However, this segment of videotape, like its young cousins elsewhere on our screens, does manage to impart a remarkable amount of information and impressions in that short period of time -- to the point where the more conventionally edited one-hour documentary that follows begins to seem superfluous. This brief ABC introduction, therefore, suggests that images -- fast-cut moving images mixed with some words and music -- have the potential to communicate at least as efficiently and effectively as printed words alone.

Although moving images are gaining responsibility for more and more of our communication, this is a suggestion most of us have great difficulty accepting.

* * *

Perhaps it was John F. Kennedy's confident grin or the opportunity most Americans had to watch his funeral. Maybe the turning point came with the burning huts of Vietnam, the flags and balloons of the Reagan presidency or Madonna's writhings on MTV. But at some point in the second half of the twentieth century -- for perhaps the first time in human history -- it began to seem as if images would gain the upper hand on words.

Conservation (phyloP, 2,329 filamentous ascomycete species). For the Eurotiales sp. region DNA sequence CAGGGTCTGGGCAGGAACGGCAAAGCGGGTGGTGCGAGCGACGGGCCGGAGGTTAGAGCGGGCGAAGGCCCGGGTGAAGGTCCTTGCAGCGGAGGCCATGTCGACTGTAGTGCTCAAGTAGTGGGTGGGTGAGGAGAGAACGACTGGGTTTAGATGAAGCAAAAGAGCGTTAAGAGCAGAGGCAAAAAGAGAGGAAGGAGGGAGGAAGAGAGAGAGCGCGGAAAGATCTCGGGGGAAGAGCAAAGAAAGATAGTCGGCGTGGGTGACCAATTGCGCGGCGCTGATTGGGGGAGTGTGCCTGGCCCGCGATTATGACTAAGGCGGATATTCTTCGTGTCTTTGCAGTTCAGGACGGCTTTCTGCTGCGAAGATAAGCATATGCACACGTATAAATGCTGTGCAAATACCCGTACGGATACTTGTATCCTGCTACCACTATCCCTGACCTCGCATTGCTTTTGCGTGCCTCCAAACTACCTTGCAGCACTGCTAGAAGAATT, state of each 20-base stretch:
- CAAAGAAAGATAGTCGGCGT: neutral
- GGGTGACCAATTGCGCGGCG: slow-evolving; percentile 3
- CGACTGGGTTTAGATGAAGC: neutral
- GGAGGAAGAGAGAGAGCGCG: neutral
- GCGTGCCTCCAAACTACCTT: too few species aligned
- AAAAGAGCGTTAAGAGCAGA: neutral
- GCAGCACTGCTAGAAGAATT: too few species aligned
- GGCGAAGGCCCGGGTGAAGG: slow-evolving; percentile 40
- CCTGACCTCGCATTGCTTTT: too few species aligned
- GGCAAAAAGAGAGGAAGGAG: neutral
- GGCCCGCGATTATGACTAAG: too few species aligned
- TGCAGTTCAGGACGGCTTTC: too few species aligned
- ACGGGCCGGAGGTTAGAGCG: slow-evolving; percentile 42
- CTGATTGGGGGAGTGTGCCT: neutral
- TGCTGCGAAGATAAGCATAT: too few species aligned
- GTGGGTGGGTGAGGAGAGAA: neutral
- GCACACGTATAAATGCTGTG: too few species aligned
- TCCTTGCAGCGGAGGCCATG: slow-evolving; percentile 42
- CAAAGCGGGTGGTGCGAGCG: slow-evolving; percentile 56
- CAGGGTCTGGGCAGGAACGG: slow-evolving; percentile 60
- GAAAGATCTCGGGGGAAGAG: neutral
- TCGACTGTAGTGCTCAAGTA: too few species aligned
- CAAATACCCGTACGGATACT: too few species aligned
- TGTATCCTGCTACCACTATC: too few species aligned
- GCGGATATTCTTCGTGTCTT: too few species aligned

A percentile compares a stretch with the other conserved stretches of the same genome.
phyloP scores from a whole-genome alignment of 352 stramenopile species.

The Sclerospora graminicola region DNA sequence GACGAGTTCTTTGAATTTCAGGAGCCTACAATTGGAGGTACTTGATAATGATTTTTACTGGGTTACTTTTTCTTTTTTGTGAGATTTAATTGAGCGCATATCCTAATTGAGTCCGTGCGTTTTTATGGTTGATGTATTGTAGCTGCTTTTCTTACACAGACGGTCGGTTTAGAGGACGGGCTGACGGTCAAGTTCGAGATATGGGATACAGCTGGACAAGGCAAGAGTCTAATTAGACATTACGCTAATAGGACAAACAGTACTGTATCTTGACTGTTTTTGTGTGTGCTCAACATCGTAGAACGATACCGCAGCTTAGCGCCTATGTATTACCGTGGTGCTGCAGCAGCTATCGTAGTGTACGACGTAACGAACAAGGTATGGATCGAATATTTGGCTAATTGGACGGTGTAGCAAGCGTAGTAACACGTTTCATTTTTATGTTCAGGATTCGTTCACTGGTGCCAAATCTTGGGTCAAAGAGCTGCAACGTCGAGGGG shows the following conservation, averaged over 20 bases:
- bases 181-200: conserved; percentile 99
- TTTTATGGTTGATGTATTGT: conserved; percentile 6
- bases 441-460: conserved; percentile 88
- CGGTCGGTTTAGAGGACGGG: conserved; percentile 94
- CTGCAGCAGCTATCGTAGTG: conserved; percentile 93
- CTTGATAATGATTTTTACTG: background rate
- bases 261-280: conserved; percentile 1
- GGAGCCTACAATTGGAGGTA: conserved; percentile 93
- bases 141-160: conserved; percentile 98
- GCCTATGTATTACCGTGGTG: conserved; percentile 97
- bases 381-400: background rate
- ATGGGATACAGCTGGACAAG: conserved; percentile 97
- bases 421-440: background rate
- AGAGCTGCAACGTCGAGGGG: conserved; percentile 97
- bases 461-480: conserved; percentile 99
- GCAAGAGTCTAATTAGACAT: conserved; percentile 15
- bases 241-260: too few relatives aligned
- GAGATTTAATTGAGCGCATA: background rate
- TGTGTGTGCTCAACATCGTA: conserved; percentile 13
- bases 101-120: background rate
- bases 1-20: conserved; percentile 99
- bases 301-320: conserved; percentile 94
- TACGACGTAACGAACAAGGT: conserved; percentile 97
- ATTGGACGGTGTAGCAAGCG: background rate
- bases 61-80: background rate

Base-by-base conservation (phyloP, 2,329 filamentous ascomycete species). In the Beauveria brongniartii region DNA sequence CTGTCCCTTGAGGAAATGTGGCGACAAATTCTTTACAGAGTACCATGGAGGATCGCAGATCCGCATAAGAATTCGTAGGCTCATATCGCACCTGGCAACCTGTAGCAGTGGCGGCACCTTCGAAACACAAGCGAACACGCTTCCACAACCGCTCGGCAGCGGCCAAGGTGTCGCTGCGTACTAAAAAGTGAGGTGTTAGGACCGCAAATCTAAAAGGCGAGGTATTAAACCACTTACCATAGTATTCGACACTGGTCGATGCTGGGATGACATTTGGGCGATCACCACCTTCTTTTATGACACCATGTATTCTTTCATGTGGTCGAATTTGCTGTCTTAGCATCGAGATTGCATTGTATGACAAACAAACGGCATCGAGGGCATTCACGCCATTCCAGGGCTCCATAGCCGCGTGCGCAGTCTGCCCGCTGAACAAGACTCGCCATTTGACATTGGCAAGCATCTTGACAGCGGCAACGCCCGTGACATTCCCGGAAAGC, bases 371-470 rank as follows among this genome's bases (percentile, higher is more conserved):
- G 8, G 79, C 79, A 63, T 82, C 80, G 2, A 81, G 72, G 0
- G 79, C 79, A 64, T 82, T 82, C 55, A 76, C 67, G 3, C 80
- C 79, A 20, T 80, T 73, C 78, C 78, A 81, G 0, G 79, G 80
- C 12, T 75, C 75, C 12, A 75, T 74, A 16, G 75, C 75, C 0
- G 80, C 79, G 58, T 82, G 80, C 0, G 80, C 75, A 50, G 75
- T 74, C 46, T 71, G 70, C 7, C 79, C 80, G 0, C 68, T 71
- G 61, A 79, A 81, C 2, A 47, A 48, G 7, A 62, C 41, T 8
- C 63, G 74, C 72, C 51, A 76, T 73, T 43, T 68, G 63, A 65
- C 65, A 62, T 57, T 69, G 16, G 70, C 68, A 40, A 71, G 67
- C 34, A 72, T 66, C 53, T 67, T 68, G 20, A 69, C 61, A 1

We know this. Evidence of the growing popularity of images has been difficult to ignore. It has been available in most of our bedrooms and living rooms, where the machine most responsible for the image's rise has long dominated the decor. Evidence has been available in the shift in home design from bookshelves to "entertainment centers," from libraries to "family rooms" or, more accurately, "TV rooms." Evidence has been available in our children's facility with remote controls and joy sticks, and their lack of facility with language. Evidence has been available almost any evening in almost any town in the world, where a stroller will observe a blue light in most of the windows and a notable absence of porch-sitters, gossip-mongers and other strollers.

We are -- old and young -- hooked. While he was vice president of the United States, Dan Quayle embarked upon a minor crusade against television. It took him to an elementary school in Georgia. "Are you going to study hard?" the vice president asked a room full of third graders. "Yeah!" they shouted back. "And are you going to work hard, and mind the teacher?" "Yeah!" And are you going to turn off the TV during school nights?" "NO! the students yelled. When children between the ages of four and six were asked whether they like television or their fathers better, 54 percent of those sampled chose TV.